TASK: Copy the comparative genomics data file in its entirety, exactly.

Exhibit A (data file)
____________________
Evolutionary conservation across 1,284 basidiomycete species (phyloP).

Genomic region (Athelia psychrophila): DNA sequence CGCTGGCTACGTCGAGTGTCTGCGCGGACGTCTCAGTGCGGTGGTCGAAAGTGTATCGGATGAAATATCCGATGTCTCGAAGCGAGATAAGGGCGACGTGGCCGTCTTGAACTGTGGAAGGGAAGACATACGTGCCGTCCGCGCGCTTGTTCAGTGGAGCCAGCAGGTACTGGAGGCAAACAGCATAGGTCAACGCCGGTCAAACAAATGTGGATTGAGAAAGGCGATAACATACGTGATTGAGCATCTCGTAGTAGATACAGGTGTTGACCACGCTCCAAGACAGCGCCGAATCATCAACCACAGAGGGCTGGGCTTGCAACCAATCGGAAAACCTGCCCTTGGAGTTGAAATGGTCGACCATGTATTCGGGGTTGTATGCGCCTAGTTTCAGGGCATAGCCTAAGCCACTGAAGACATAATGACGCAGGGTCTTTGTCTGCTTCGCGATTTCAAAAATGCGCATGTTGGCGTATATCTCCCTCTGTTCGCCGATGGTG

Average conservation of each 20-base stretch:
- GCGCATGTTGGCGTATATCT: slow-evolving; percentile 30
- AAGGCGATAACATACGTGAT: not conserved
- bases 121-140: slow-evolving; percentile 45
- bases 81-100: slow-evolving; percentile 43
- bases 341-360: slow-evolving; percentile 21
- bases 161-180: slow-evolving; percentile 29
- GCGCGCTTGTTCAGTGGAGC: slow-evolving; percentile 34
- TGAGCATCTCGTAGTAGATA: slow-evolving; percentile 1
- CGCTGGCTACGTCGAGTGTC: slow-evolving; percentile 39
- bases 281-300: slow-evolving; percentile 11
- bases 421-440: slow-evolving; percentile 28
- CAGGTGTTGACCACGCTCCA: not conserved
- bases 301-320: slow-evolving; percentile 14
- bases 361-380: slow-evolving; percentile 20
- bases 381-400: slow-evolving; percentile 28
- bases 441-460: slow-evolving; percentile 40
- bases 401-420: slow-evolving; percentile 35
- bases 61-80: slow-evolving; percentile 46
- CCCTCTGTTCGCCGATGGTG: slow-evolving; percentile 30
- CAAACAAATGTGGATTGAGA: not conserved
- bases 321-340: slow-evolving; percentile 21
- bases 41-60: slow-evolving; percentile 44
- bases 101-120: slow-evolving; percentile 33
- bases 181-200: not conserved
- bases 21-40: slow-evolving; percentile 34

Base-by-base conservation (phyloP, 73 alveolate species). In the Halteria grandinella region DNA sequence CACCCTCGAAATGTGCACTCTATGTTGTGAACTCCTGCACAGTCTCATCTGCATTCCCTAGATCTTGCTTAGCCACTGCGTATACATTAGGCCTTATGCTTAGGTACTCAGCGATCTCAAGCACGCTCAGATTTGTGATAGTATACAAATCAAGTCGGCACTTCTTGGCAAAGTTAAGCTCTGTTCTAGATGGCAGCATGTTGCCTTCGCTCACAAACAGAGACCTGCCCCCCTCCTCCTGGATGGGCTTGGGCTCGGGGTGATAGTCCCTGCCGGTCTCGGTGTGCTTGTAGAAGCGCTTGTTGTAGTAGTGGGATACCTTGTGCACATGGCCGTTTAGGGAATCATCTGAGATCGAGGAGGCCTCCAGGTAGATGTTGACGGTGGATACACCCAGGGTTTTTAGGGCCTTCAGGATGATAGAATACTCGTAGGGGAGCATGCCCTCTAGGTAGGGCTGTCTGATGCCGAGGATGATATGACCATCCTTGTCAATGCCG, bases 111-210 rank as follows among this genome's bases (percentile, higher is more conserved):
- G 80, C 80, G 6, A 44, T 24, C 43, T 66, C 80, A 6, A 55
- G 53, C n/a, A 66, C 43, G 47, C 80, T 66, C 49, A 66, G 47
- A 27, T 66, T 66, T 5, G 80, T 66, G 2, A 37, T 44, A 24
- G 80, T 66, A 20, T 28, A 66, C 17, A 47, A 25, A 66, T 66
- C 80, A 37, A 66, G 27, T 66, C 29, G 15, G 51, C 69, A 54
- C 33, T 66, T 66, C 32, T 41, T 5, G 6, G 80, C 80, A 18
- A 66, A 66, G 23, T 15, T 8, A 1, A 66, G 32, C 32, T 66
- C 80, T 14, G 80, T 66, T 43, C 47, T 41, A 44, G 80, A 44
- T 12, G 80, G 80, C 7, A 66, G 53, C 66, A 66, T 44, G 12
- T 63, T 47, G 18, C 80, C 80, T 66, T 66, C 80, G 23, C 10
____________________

Evolutionary conservation across 1,284 basidiomycete species (phyloP).

Genomic region (Athelia psychrophila): DNA sequence CGCTGGCTACGTCGAGTGTCTGCGCGGACGTCTCAGTGCGGTGGTCGAAAGTGTATCGGATGAAATATCCGATGTCTCGAAGCGAGATAAGGGCGACGTGGCCGTCTTGAACTGTGGAAGGGAAGACATACGTGCCGTCCGCGCGCTTGTTCAGTGGAGCCAGCAGGTACTGGAGGCAAACAGCATAGGTCAACGCCGGTCAAACAAATGTGGATTGAGAAAGGCGATAACATACGTGATTGAGCATCTCGTAGTAGATACAGGTGTTGACCACGCTCCAAGACAGCGCCGAATCATCAACCACAGAGGGCTGGGCTTGCAACCAATCGGAAAACCTGCCCTTGGAGTTGAAATGGTCGACCATGTATTCGGGGTTGTATGCGCCTAGTTTCAGGGCATAGCCTAAGCCACTGAAGACATAATGACGCAGGGTCTTTGTCTGCTTCGCGATTTCAAAAATGCGCATGTTGGCGTATATCTCCCTCTGTTCGCCGATGGTG

Average conservation of each 20-base stretch:
- GCGCATGTTGGCGTATATCT: slow-evolving; percentile 30
- AAGGCGATAACATACGTGAT: not conserved
- bases 121-140: slow-evolving; percentile 45
- bases 81-100: slow-evolving; percentile 43
- bases 341-360: slow-evolving; percentile 21
- bases 161-180: slow-evolving; percentile 29
- GCGCGCTTGTTCAGTGGAGC: slow-evolving; percentile 34
- TGAGCATCTCGTAGTAGATA: slow-evolving; percentile 1
- CGCTGGCTACGTCGAGTGTC: slow-evolving; percentile 39
- bases 281-300: slow-evolving; percentile 11
- bases 421-440: slow-evolving; percentile 28
- CAGGTGTTGACCACGCTCCA: not conserved
- bases 301-320: slow-evolving; percentile 14
- bases 361-380: slow-evolving; percentile 20
- bases 381-400: slow-evolving; percentile 28
- bases 441-460: slow-evolving; percentile 40
- bases 401-420: slow-evolving; percentile 35
- bases 61-80: slow-evolving; percentile 46
- CCCTCTGTTCGCCGATGGTG: slow-evolving; percentile 30
- CAAACAAATGTGGATTGAGA: not conserved
- bases 321-340: slow-evolving; percentile 21
- bases 41-60: slow-evolving; percentile 44
- bases 101-120: slow-evolving; percentile 33
- bases 181-200: not conserved
- bases 21-40: slow-evolving; percentile 34

Base-by-base conservation (phyloP, 73 alveolate species). In the Halteria grandinella region DNA sequence CACCCTCGAAATGTGCACTCTATGTTGTGAACTCCTGCACAGTCTCATCTGCATTCCCTAGATCTTGCTTAGCCACTGCGTATACATTAGGCCTTATGCTTAGGTACTCAGCGATCTCAAGCACGCTCAGATTTGTGATAGTATACAAATCAAGTCGGCACTTCTTGGCAAAGTTAAGCTCTGTTCTAGATGGCAGCATGTTGCCTTCGCTCACAAACAGAGACCTGCCCCCCTCCTCCTGGATGGGCTTGGGCTCGGGGTGATAGTCCCTGCCGGTCTCGGTGTGCTTGTAGAAGCGCTTGTTGTAGTAGTGGGATACCTTGTGCACATGGCCGTTTAGGGAATCATCTGAGATCGAGGAGGCCTCCAGGTAGATGTTGACGGTGGATACACCCAGGGTTTTTAGGGCCTTCAGGATGATAGAATACTCGTAGGGGAGCATGCCCTCTAGGTAGGGCTGTCTGATGCCGAGGATGATATGACCATCCTTGTCAATGCCG, bases 111-210 rank as follows among this genome's bases (percentile, higher is more conserved):
- G 80, C 80, G 6, A 44, T 24, C 43, T 66, C 80, A 6, A 55
- G 53, C n/a, A 66, C 43, G 47, C 80, T 66, C 49, A 66, G 47
- A 27, T 66, T 66, T 5, G 80, T 66, G 2, A 37, T 44, A 24
- G 80, T 66, A 20, T 28, A 66, C 17, A 47, A 25, A 66, T 66
- C 80, A 37, A 66, G 27, T 66, C 29, G 15, G 51, C 69, A 54
- C 33, T 66, T 66, C 32, T 41, T 5, G 6, G 80, C 80, A 18
- A 66, A 66, G 23, T 15, T 8, A 1, A 66, G 32, C 32, T 66
- C 80, T 14, G 80, T 66, T 43, C 47, T 41, A 44, G 80, A 44
- T 12, G 80, G 80, C 7, A 66, G 53, C 66, A 66, T 44, G 12
- T 63, T 47, G 18, C 80, C 80, T 66, T 66, C 80, G 23, C 10